Author Topic: Jabbed


« on: February 18, 2021 »
Today we got the invitation we weren't expecting until sometime this spring, like the rest of our cohort: can we come in for jabs on the weekend? Why yes, we can. AFAIK nobody has turned into vampiric, zombie-like, cannibalistic mutants yet.

Now that's what I'm talking about

Slots must've suddenly become available. I'm curious what we'll be getting, but part of me doesn't want to know. Were I given a choice, it might well be a flip of the coin.

This at least opens up the possibility of a vaguely normalish summer, doing things we like to do such as visiting gardens and getting haircuts. Wild stuff like that.

The possibility of long Covid has been our main worry. Get that, and I may as well kiss cycling goodbye for a while.


V1 Day
« Reply #1 on: February 21, 2021 »
We arrived about 15 minutes early, which it turned out was far too early, as when we drove up (intending to wait in the car) one of the gentleman buzzing around in the now standard garb of authority

asked us to come back later. This we did, then proceeded to stand in line for a half hour reasonably socially distanced until the queue entered the building, at which point I would've liked to have a measuring tape because I think someone was playing a little fast and loose with what constitutes the length of the path travelled by light in a vacuum in 1/299,792,458th of a second. x2, obvs.

Even given that I may well be wrong, there was definitely a squeeze point at the entrance, where a woman was taking details and handing out slips. We then avoided claiming the first dot on the floor because we didn’t want someone coming in right behind us – a bit like a cyclist might take primary position to avoid getting pushed off the edge of the road. This misguided initiative was duly noted and we were bid budge up so the next person could indeed come in too close behind us.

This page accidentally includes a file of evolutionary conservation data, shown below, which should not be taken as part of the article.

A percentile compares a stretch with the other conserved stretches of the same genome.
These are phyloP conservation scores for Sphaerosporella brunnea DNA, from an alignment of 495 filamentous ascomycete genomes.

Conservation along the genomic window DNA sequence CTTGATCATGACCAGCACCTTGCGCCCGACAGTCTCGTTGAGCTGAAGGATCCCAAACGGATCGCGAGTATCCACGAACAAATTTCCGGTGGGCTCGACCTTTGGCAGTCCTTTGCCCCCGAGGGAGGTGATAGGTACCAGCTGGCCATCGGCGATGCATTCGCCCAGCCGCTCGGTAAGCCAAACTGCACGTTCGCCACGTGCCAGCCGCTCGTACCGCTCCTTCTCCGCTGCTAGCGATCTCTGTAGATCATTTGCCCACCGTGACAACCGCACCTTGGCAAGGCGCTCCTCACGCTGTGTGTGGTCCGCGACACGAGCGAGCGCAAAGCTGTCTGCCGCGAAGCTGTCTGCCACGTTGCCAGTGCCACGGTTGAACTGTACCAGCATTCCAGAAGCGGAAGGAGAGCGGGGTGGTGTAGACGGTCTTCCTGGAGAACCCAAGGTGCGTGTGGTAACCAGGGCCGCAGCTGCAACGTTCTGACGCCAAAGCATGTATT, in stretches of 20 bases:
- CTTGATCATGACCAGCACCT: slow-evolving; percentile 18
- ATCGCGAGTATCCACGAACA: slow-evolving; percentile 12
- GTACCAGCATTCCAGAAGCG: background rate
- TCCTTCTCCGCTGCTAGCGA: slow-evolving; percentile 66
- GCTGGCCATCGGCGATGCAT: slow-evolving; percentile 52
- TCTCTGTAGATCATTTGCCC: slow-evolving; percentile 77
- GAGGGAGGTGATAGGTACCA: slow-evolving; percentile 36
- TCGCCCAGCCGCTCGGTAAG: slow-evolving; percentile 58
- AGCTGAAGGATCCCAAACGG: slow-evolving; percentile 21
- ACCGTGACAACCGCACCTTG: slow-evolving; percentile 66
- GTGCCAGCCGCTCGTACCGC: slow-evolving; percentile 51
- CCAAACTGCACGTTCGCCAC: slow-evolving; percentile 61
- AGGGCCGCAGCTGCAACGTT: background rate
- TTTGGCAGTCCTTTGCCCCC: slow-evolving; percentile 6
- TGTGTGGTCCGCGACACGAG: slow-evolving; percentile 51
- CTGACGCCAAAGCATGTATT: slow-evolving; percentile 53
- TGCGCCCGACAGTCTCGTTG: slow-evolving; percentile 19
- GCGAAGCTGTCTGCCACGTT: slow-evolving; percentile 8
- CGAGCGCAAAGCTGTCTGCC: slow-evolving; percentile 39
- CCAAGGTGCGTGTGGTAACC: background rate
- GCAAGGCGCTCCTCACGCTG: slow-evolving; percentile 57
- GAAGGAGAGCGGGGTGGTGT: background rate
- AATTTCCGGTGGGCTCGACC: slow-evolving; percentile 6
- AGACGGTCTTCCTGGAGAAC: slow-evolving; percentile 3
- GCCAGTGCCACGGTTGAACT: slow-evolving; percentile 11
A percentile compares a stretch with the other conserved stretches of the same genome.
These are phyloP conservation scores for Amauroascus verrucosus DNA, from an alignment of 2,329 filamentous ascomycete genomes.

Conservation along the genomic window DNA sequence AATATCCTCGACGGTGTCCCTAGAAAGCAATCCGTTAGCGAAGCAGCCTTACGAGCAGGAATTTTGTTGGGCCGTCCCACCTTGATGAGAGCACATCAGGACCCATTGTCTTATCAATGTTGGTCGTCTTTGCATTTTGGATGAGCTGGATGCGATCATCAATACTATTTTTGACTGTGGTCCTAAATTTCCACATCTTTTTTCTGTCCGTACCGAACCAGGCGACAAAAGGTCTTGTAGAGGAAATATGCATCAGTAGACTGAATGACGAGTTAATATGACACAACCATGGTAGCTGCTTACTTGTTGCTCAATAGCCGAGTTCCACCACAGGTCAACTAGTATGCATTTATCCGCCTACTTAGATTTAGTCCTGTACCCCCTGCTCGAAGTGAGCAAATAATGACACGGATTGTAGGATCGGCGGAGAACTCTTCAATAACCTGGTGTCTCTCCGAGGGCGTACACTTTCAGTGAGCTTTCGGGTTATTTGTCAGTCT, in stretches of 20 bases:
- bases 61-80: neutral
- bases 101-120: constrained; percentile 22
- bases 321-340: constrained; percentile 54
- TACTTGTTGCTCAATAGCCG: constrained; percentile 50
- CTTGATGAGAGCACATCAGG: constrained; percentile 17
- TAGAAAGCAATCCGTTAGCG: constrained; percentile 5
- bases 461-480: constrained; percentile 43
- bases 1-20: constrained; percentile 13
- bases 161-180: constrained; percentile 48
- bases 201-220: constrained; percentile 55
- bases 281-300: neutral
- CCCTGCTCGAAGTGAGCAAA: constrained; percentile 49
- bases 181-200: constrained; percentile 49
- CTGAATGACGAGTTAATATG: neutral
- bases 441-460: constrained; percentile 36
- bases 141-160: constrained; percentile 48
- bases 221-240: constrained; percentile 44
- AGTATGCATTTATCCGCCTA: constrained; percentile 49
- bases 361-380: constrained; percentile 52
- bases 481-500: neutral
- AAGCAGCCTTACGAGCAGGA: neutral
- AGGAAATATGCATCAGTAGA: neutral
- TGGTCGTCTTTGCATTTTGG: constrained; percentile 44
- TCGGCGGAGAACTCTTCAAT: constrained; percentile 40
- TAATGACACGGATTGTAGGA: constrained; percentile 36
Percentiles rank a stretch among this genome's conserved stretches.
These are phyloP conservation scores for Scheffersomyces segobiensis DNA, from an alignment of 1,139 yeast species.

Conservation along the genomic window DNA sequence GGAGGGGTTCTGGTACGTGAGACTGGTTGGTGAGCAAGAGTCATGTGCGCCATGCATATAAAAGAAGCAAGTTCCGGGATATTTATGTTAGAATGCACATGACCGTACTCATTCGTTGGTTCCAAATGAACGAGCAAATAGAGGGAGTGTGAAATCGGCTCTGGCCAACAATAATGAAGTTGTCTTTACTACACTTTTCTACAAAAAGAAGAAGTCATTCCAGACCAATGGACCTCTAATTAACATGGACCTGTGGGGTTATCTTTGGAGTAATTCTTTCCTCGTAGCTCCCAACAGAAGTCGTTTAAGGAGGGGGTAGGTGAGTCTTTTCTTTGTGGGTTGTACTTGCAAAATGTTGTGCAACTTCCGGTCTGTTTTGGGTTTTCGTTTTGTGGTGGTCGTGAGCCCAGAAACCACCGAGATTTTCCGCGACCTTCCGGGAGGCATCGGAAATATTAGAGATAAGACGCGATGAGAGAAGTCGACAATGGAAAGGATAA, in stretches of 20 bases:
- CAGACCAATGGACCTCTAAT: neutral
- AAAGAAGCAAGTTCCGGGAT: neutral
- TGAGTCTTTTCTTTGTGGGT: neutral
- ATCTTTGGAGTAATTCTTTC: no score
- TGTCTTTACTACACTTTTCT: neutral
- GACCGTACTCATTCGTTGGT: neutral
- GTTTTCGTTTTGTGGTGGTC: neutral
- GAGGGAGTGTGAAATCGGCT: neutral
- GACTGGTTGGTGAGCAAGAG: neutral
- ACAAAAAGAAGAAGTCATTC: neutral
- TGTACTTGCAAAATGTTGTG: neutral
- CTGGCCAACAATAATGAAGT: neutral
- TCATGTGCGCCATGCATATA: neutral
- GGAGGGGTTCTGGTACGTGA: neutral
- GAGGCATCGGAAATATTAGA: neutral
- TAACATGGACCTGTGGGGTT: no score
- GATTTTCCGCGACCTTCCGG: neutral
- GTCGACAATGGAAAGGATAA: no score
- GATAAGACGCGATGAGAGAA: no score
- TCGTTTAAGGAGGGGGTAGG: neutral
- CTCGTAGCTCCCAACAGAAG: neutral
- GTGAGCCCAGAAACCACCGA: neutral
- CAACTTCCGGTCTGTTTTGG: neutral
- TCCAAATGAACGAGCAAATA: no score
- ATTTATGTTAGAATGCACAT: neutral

If it sounds like I’m being anal about this, guilty as charged. When you've spent most of a year taking great care with distancing, to be asked by officialdom to ignore it near the finish line warrants a mention.

We were able to go through the entire process together. Which was nice. My wife's ethnicity was nailed down after a few attempts; I stuck with caucasian. "British caucasian?" Sure, why not.

The jab itself, AstraZeneca, was painless except for the social embarrassment of the doc administering it demurring to be in the shot:

I will admit to being somewhat relieved it wasn't the Pfizer. Nailed it, BBC:

We were then given a vaccination card, like our guinea pig rabbit.

Would we get side effects?


Would the jab affect us equally? Might the next one come early too? (“So much can happen in 12 weeks,” said the healthcare worker taking our details, a master of understatement.) Was this the beginning of the end of Covid’s rule over our lives, and assuming so, how much will we be able to reclaim, how soon?

We were released on our own recognizance, nobody in the waiting area clocking us in or out. We ended up spending the better part of the recommended 15 minutes outside, where the answer to so many questions was blowing in the wind.

36 hours later
Fever @ 20 hours for me, muscle aches for her, including *very* sore arm. I just got that lovely floaty feeling I always get when my body gets high. Both fine now.

Link to Rob Slane’s blog provided as a public service to paranoiabots looking for the mothership.

For properly sourced paranoia, try this – it's bloody convincing. At least I'm sold.


« Reply #2 on: July 08, 2021 »

starts @ .19

I like this:


« Reply #3 on: October 20, 2021 »
My immune system isn’t what it should be, so I’m off for another shot today, medical authorities having reckoned that third time’s a charm. This is to be distinguished from a booster only insofar as they’re not calling it a booster.

Normalcy still eludes me.

I bumped into Melanie & Anthony (last spotted in These are the voyages) yesterday as they were strolling in the lanes. They'd recently been to the British Museum. God I miss the British Museum.